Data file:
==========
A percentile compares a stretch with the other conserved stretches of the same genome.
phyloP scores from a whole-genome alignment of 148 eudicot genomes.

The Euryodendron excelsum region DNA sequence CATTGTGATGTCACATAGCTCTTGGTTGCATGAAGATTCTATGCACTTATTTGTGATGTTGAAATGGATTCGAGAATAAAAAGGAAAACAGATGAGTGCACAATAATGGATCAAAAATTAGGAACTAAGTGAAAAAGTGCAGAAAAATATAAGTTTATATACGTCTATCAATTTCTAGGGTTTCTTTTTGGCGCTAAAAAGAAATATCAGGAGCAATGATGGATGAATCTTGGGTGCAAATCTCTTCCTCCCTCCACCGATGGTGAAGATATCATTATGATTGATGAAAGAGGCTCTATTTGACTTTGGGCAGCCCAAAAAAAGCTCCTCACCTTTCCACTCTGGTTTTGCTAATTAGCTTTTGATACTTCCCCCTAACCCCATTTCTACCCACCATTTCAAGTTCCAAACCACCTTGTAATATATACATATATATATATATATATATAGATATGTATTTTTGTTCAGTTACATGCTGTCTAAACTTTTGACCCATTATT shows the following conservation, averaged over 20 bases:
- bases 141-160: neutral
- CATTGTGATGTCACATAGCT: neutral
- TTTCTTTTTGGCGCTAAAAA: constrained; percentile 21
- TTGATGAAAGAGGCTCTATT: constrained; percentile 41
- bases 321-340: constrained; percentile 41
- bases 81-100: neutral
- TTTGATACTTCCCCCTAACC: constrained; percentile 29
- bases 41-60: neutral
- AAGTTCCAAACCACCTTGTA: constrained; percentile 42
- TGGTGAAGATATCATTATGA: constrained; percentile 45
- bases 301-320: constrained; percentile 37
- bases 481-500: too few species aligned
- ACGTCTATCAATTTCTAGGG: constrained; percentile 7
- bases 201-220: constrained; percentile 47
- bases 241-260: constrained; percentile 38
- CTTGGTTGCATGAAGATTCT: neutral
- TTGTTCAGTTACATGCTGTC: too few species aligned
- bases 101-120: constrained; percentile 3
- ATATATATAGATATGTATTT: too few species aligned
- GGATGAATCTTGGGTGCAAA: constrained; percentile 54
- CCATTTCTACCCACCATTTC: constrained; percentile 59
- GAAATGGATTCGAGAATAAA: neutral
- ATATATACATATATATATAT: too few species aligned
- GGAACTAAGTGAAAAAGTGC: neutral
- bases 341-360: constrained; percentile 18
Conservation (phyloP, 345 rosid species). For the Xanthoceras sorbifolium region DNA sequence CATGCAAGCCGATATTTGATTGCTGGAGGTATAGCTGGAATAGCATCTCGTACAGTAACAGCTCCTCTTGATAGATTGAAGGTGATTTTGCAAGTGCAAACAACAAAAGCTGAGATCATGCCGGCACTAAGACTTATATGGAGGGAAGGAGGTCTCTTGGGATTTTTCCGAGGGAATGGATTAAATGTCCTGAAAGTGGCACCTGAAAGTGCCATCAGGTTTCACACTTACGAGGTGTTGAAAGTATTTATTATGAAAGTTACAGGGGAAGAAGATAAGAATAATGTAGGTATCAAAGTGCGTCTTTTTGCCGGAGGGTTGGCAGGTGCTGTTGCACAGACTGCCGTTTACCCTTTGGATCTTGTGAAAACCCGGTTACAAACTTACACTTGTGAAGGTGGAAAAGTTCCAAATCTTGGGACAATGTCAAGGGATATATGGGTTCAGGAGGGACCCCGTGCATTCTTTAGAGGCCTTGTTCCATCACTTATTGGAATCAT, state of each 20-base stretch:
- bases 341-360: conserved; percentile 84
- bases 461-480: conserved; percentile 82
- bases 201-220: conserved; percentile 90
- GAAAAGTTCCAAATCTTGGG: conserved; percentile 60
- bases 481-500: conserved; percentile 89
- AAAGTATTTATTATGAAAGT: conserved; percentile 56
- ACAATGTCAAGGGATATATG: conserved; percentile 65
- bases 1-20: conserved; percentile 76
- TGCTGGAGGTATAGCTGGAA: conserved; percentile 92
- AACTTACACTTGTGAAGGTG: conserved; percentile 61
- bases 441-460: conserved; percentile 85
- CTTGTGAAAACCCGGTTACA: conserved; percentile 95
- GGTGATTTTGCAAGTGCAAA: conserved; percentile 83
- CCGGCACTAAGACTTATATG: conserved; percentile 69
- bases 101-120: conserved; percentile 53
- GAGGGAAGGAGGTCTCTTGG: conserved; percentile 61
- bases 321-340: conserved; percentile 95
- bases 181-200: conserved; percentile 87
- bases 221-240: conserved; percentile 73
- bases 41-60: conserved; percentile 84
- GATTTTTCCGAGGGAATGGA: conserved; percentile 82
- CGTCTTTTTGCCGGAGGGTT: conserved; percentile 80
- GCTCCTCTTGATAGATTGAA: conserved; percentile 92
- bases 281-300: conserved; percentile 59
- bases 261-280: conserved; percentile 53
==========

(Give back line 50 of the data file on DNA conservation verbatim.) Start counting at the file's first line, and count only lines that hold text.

- GATTTTTCCGAGGGAATGGA: conserved; percentile 82